Hooby and the Yabbit is a rock band with a bluesy twist that flirts with classic rock. They even have a singer-song writer vibe at times. And to quote their Bandcamp page: the band has an “Electro Blues Acoustic(ish) Hobo Rock [feel]…designed for late nite listening”. Naturally, this quote describes the band perfectly.
The driving force behind the band is Ian Hawkins, who has bounced around the music scene for years. Hooby and the Yabbit is just his latest project in a long line of bands. The band can be found on Youtube, Bandcamp and most major music outlets. They can also be located on their website, Facebook and Twitter.
- What are your biggest musical influences?
Hi, I have always loved a wide variety of stuff as child in the 70 s I loved the Police, Bryan Ferry, The Sex Pistols, Boz Scaggs, ELO and all sorts of other stuff
Later I was a massive Beatles fan-aged 14-then I discovered Motorhead which just blew me away-went to see them and that was it-I didn’t want to do anything else with my life but music, Frank Zappa/Hendrix…I’ll stop now shall I
- Do you listen to any band or genre that would surprise your fans if they found out?
Some of the previous answer maybe, but also, I’ve always liked instrumental and orchestral music. I took my daughter to see the Birmingham Symphony Orchestra recently-Beethoven, Rachmaninov and such, but the most interesting stuff was by composers I’d never heard of!
- What’s next for the band?
I’m going to be doing some Solo shows just me and my acoustic guitar, hopefully hit a few festivals this summer, and meantime I am working on the next release.
- How do you think streaming services like Spotify and Pandora have changed how bands release music? Has it made it easier or more difficult?
Yeah, no, maybe would be my short answer! Well obviously, it’s easier to release something-trouble is, does anyone know you have released it! In the old days if you had no record deal you would just stick your recordings on a cassette and do a little run….the fact you potentially have an international audience on line is exciting of course, But I think a negative aspect is there’s so much stuff out there it’s easier to dismiss it kind of-easy come easy go kinda thing. And the streaming royalties are a joke.
- Do you have any non-musical influences that show up in your music?
Great question-there’s a Political aspect to the Lyrics on Movietown….hmmmm
- Can you describe your sound?
It’s been described to me as British R and B mixed with southern boogie rock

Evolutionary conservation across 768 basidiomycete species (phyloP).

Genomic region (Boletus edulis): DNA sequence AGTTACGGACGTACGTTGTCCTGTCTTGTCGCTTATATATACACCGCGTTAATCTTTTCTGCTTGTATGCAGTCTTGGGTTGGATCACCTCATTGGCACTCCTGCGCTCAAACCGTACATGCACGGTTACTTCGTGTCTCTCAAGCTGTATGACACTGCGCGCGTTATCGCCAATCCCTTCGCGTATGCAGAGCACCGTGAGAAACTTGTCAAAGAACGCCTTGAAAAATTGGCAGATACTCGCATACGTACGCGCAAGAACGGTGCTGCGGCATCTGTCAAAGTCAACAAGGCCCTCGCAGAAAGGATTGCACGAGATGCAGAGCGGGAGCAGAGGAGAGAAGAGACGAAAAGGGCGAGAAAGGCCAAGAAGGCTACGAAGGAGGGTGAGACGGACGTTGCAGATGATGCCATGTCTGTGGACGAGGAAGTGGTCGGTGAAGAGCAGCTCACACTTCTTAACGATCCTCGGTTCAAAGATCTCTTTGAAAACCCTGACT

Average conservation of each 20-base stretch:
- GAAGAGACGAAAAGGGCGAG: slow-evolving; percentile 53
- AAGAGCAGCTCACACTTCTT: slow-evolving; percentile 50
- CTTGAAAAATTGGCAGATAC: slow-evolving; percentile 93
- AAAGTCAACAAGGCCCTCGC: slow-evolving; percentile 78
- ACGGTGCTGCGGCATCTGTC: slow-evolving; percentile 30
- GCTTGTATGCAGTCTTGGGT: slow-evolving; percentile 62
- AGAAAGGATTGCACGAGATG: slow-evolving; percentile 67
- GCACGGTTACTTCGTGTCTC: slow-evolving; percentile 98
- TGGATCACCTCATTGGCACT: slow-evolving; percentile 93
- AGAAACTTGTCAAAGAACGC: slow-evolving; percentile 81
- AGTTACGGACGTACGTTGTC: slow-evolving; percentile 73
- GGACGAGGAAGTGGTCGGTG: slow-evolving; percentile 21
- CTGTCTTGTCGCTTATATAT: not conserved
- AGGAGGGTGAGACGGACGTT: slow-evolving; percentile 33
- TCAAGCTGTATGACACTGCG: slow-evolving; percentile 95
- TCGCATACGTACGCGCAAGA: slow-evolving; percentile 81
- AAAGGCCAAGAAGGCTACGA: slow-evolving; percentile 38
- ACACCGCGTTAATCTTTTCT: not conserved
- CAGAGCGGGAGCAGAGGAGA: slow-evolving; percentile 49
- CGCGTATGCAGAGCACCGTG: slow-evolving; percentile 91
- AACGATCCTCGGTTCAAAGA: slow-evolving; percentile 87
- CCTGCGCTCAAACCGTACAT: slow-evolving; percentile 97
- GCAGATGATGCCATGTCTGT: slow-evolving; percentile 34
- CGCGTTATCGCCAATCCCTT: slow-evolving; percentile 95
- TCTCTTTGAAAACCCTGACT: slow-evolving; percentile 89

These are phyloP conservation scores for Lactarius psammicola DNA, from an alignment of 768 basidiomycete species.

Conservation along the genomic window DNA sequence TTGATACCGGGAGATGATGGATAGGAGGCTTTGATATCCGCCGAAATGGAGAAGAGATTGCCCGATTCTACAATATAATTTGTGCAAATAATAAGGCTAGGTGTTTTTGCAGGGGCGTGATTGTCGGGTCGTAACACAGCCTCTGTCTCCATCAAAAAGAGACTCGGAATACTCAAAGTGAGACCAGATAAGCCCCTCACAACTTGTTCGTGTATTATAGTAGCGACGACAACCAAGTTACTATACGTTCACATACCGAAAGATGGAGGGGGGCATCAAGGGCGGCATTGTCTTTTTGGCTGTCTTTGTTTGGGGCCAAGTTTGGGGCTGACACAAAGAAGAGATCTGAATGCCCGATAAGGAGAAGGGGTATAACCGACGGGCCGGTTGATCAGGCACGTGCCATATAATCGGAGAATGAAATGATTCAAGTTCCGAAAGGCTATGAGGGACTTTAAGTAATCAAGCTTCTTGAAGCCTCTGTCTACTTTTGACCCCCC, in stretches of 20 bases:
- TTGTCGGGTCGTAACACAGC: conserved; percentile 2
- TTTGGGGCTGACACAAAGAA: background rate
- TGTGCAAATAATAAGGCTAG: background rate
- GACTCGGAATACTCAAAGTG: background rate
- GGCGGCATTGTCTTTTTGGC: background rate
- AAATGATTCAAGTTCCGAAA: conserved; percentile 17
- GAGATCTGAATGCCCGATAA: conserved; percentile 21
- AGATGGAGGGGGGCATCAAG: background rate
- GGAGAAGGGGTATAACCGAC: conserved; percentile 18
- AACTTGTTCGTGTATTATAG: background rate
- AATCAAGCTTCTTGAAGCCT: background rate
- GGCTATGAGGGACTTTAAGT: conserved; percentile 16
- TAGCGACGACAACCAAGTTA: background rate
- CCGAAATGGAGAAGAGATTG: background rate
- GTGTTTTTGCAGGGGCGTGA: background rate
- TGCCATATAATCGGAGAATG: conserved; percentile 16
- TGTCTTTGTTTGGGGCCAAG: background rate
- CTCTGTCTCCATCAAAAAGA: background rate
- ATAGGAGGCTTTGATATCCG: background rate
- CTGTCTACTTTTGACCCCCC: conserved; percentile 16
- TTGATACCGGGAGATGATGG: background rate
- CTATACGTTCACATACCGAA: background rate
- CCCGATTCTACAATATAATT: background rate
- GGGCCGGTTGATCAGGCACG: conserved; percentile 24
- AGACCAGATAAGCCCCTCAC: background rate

- What are you listening to lately? Anything you would recommend?
A lot of guitarists, Davey Graham, Bert Jansch and such, also a shit load of Queen thanks to my son. On a recent tour of Europe, I acquired a bit of a Rammstein habbit [sic] as well but I’m alright now!
- What made you decide to “get into” music and start a band?
Like I said-first the Beatles, they gave me the music-then Motorhead gave me the attitude-that and avoiding a full time job.
- How does your writing process work, do you all collaborate on the lyrics or is that job reserved for just one person?
I guess this is really a solo project, though I do consult around the family if I get stuck-lot of English degrees in my house hold!
- If you had topick just one, which album would be your favourite?
I suppose the next one I haven’t heard yet would be the clever answer, but the one that sticks with me is Revolver by the Beatles
- Are there any bands you would desperately love to tour with someday?
As a support act? I dunno-Robbie Williams or something-he’s always looked like a bit of a laugh-or the Foo Fighters
- What are your thoughts about bands releasing more singles, rather than following a traditional route and just releasing albums?
I suppose that ties in with the streaming question a bit….in the ole days you would put out a single or 2 maybe before recording an album-test the water kinda thing…is it any different now?
There’s definitely an album audience still out there-particularly amongst the younger music fans, here and abroad. My thoughts are-depends what stage of your career you’re at-easier to promote one track that’s for sure-and what you are looking to gain from the release. I think folk should do what works for them-I’ve done an EP because this particular body of work fits well together you know?